AFTER ALL THESE YEARS

I thought long and hard before committing these thoughts to paper – or the worldwide web as the case may be. I am an educated, middle class, white woman who has rarely been the target of racist comments or actions. I was called a wop by a “funny” friend when I first moved to London and, one morning, upon going to retrieve the paper outside my suburban home on the outskirts of “white bread” San Diego, I found human feces on my doorstep and two giant swastikas painted on my driveway. My heart skipped a beat and, for the first time, I felt what random and unjustified hatred feels like.

But, all things considered, I have been pretty immune from racial profiling, derogatory comments based on my skin and race or feeling threatened because of my ethnicity, all far too familiar experiences for most male black teenagers in this country, to the point that parents feel an obligation to instruct their children on how to react (or, rather, not) if randomly stopped by the police.

As a recent e-mail from a friend in Prince Albert, South Africa, reminded me, racism is alive and well. Prince Albert is a picturesque town of early Dutch settlers lodged in the Karoo desert, where, despite apartheid being eliminated in 1994, black people do not enjoy  the same life standards as white folks do nor are they treated equally – paid a pittance to work in the flourishing hotels and restaurants, picked on for expecting work breaks, made to walk for miles if wanting to participate in town meetings and living well segregated in the not so nice part of town. But without going as far as South Africa, a country that is still finding its footing in bridging econonic inequality (for both blacks and white) and a political system that works, Orlando, FL, is an excellent reminder of where things stand here. Nearly 50 years since Jim Crow’s laws were abolished, with seeming integration having been achieved, a black teenager is gunned down while walking home to his baby step-brother, having left the house to purchase candy at a 7-11. The culprit, a neighbourhood watch patrolman, claimed self-defense and 46 days went by before he was even arrested and charged with manslaughter, after an intense media campaign. He shouldn’t have had a gun in the first place and, even assuming he is the upstanding citizen his family claims him to be, he no doubt fell prey to the threat of the “other”, and reacted before thinking.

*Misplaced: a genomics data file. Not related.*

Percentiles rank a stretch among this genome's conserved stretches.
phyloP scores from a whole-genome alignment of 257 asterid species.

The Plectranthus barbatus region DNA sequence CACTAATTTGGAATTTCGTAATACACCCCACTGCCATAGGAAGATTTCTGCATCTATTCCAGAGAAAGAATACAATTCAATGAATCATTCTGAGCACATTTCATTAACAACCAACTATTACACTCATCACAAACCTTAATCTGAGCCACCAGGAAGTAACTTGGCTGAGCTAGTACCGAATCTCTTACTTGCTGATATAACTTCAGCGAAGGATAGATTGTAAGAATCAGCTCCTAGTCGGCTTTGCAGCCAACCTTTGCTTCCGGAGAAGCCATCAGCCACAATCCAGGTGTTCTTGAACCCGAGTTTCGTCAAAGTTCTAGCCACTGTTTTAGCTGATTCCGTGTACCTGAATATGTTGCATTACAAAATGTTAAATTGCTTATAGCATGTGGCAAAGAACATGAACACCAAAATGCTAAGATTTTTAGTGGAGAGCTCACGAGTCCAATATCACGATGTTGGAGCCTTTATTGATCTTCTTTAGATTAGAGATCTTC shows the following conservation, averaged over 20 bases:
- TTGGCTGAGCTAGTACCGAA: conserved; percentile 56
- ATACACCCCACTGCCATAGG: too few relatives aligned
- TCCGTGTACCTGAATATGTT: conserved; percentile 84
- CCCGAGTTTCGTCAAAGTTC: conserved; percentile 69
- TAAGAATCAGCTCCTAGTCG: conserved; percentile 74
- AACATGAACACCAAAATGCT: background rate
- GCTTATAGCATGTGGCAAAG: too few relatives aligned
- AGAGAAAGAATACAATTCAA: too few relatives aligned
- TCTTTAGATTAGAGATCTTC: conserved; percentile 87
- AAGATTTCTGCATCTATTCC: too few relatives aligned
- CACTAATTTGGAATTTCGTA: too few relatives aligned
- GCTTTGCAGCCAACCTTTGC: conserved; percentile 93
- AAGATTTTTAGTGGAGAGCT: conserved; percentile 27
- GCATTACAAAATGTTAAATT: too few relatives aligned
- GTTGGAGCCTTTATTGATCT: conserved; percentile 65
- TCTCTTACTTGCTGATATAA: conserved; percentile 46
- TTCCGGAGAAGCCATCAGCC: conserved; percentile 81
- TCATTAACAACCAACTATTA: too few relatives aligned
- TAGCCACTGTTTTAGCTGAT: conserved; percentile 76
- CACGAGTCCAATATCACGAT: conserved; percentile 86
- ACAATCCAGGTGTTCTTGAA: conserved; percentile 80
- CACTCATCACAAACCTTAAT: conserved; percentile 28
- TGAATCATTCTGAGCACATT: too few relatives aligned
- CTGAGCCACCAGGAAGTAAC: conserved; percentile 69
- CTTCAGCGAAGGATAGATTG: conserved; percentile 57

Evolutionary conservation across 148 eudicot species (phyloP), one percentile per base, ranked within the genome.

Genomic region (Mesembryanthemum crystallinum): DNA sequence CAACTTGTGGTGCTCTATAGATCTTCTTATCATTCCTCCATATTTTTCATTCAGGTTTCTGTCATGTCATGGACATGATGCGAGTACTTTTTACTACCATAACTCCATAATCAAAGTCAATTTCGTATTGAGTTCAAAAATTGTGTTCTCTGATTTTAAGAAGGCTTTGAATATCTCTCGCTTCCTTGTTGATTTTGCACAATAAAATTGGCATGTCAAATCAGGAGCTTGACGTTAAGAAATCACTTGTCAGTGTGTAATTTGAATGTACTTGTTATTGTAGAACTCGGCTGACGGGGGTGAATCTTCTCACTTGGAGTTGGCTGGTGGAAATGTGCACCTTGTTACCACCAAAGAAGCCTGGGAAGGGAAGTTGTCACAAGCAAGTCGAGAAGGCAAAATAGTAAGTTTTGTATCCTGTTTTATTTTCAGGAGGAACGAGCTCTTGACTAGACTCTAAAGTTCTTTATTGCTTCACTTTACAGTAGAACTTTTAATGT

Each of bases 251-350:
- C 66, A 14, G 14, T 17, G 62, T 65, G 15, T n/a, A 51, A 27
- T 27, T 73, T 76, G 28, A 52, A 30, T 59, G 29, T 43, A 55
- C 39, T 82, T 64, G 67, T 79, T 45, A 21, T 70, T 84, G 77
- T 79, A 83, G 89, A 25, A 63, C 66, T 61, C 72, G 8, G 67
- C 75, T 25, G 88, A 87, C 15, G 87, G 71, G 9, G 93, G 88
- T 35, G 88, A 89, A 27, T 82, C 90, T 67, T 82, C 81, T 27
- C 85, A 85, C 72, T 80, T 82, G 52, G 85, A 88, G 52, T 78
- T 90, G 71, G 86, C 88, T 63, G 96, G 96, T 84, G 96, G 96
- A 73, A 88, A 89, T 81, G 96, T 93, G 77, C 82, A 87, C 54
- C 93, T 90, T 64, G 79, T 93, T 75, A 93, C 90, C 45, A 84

We are all culpable of prejudice but nobody would ever admit to racism. Yet, the fear of the “other”, the one different from us, is alive and well, whether the “other” is the Jews of old whose misunderstood faith confined them to ghettoes all over Europe, enslaved blacks, Muslims labelled en masse as terrorists or undocumented immigrants just trying to get by.

Trying to fight the Second Amendment in this country is a no starter but hoping that some ways of thinking are confined to books and movies such as “The Help” is naive. What a sad state of affairs.

 

 

Advertisements

2 Comments

Filed under Uncategorized

2 responses to “AFTER ALL THESE YEARS

  1. Kim Robeson

    I remember when that incident at your home occurred. Growing up in South Africa in the early 80s sure did a number on me. There’s hope, right?

Leave a Reply

Fill in your details below or click an icon to log in:

WordPress.com Logo

You are commenting using your WordPress.com account. Log Out / Change )

Twitter picture

You are commenting using your Twitter account. Log Out / Change )

Facebook photo

You are commenting using your Facebook account. Log Out / Change )

Google+ photo

You are commenting using your Google+ account. Log Out / Change )

Connecting to %s